Maryland: the description of this flag is particularly irritating. The flag consists of the heraldic arms of Cecil Calvert, 2nd Baron Baltimore, after whom the city of Baltimore is named. This line became extinct in 1771 but the history of the Lords Baltimore and their family lives on in the numerous places named for them in Maryland--including the Lord Baltimore Hotel in downtown Bal'more--and in the flag of the state. This is living history.


    New Mexico: does the writer know nothing about the abstract nature of indigenous Southwestern art? About the four directions, the four winds, etc., expressed abstractly?


    South Carolina: does the writer not know that South Carolina is "the Palmetto State," and that the flag expresses this without words, and that the palmetto is beneath a southern moon?


    Texas: can the writer be the one person in the country who has not heard the phrase "Lone Star State"?


    Utah: the writer seems not to know that for Mormons the beehive is the symbol of industry. I bought my gas shut-off valve (for earthquakes) from a Beehive store in south San José years ago.


    Just a few comments about a trashy, ignorant publication that should have embarrassed the Washington Post.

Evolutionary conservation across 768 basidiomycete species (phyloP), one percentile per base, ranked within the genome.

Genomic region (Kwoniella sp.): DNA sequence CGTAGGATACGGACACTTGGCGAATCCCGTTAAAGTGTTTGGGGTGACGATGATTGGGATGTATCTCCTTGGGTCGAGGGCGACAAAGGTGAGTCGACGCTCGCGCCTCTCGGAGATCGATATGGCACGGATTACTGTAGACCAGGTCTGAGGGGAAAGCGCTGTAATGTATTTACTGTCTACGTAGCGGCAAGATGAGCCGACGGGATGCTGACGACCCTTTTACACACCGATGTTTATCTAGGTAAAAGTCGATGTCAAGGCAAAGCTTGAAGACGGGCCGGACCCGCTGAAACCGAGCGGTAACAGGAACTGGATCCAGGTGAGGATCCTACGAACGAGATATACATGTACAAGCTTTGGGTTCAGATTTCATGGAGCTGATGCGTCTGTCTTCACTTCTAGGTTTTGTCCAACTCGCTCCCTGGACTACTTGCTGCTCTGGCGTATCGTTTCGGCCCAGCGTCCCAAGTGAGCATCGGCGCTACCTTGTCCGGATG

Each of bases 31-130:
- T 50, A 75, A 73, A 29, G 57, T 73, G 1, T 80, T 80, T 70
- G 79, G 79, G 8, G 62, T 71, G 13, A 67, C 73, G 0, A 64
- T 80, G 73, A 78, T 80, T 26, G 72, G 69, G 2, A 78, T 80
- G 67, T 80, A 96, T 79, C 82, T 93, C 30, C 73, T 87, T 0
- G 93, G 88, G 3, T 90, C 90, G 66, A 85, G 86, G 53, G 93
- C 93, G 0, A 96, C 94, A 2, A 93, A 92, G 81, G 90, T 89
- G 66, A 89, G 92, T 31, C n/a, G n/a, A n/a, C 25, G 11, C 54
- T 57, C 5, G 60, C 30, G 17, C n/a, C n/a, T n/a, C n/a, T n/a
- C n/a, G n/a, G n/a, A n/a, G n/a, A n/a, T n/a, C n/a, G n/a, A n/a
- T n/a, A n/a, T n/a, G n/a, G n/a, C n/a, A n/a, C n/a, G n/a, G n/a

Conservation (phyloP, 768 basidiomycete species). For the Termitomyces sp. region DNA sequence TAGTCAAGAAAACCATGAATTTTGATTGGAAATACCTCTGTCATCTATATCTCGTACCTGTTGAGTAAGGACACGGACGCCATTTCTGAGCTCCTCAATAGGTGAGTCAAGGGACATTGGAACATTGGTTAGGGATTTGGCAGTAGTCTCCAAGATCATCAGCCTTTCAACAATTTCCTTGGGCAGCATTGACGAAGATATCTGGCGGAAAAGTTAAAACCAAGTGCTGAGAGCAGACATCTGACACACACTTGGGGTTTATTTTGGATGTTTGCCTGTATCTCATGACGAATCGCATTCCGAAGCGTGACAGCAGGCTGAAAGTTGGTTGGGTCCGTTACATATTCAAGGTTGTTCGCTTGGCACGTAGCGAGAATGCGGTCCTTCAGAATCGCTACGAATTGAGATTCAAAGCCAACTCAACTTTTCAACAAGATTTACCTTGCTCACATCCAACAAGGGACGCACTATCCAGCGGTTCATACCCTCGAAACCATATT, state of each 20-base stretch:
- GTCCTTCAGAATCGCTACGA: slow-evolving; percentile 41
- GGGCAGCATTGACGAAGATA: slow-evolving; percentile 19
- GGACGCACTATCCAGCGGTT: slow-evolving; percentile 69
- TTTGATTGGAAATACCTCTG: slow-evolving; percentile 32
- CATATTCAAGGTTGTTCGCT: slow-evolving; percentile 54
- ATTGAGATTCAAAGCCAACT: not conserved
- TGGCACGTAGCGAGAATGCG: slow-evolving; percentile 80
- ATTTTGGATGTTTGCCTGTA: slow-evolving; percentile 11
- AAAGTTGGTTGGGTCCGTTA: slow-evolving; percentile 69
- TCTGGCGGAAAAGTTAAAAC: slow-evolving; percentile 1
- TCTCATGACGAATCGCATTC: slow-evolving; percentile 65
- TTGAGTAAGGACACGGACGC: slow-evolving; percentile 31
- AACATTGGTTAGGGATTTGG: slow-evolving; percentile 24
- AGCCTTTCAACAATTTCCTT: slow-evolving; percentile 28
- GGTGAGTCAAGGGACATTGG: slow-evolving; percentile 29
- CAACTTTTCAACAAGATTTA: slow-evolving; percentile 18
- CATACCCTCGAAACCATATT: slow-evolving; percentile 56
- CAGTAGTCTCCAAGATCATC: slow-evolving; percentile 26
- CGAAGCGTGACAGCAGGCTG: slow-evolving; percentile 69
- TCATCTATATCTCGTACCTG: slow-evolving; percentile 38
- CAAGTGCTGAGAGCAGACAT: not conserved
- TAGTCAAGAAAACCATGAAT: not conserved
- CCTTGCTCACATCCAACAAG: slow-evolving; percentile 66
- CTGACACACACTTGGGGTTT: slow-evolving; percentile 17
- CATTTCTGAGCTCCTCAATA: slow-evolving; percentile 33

JE comments: Well said, Ed.  A great deal of thought went into a lot of the state flags. I'm still unimpressed by the generic-looking "coat of arms" flag, examples of which include New York, Pennsylvania, and my own Michigan.

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    • In Defense of US State Flags (Robert Whealey, USA 06/26/15 2:51 PM)
      I agree 100% with Ed Jajko (26 June) on the 50 state flags. I'm sure Randy Black will join us with a salute to the Lone Star State. We need a law in all 50 states to make US history and at least one state history required courses. At the U of Delaware in 1952, Delaware history was a required course for all history and education majors. The same requirement was in place when I first came to Ohio in 1964. Some time about 1968 the student revolutionaries demanded no requirements. Ohio and the other 49 states have been in decay ever since.

      George Orwell turned his back on England from 1921-27. He rediscovered a different England when he came back in 1927-1933. I still meet stray students in the student union for coffee. Over 50% have never heard of George Washington. How many of the 12-13 Republican candidates for President have ever read the Constitution?


      JE comments: Never heard of George Washington? Yikes. As for the Republican candidates and the Constitution, legend has it that Sen. Ted Cruz has the whole text memorized.


      Speaking of the Constitution, what say WAISdom about today's Supreme Court ruling?  As of this morning, same-sex marriage is the law of the land.